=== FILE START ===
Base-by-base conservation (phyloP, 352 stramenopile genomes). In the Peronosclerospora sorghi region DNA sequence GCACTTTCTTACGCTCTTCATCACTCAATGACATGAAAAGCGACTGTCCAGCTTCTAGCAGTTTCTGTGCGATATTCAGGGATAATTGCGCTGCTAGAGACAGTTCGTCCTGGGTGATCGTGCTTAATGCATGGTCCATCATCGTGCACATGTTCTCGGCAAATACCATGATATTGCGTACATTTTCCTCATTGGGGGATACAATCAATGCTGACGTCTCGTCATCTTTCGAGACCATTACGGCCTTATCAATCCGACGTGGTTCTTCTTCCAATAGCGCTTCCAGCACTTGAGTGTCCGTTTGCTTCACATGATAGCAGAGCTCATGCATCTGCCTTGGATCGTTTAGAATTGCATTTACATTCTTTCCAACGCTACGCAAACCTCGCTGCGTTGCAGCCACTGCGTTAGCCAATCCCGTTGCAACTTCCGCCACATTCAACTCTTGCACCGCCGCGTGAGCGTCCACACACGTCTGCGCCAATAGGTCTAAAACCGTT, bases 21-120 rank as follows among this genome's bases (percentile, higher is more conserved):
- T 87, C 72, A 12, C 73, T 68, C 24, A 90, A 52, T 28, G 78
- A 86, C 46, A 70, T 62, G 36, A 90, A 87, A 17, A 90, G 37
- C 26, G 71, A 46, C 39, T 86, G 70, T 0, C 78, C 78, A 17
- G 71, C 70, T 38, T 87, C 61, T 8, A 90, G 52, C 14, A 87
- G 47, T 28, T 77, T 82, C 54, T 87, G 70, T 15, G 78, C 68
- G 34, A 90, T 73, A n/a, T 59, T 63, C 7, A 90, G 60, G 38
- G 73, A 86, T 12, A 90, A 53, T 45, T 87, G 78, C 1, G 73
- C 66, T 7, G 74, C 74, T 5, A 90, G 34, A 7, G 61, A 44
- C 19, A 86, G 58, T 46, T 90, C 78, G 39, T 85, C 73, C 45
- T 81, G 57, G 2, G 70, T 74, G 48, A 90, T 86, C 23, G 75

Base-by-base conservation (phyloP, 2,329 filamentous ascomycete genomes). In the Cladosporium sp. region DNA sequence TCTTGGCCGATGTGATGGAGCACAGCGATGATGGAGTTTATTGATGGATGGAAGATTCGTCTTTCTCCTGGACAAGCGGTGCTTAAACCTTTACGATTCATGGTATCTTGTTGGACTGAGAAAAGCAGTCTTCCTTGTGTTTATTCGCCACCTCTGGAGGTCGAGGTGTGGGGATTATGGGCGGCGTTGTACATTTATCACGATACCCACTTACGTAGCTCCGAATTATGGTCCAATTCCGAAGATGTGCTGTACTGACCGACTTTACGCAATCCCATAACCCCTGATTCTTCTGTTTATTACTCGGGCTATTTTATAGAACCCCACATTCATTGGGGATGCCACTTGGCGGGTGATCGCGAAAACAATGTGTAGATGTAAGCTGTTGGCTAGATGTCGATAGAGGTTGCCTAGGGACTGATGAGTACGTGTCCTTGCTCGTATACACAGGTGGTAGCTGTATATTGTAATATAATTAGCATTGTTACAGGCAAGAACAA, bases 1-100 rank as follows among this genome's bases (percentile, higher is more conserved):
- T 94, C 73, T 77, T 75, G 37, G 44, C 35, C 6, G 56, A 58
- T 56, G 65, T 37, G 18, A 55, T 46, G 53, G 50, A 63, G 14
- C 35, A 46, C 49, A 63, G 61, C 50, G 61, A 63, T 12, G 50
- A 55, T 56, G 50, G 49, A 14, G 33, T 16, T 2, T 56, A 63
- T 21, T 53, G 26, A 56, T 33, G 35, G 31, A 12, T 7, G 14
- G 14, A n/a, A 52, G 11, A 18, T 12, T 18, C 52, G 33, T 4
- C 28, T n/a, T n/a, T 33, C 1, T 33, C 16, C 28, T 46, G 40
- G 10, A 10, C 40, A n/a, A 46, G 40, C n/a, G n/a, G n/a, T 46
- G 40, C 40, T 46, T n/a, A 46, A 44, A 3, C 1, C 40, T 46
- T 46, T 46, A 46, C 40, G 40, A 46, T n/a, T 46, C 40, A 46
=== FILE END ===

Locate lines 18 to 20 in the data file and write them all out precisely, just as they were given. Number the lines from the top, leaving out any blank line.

- G 14, A n/a, A 52, G 11, A 18, T 12, T 18, C 52, G 33, T 4
- C 28, T n/a, T n/a, T 33, C 1, T 33, C 16, C 28, T 46, G 40
- G 10, A 10, C 40, A n/a, A 46, G 40, C n/a, G n/a, G n/a, T 46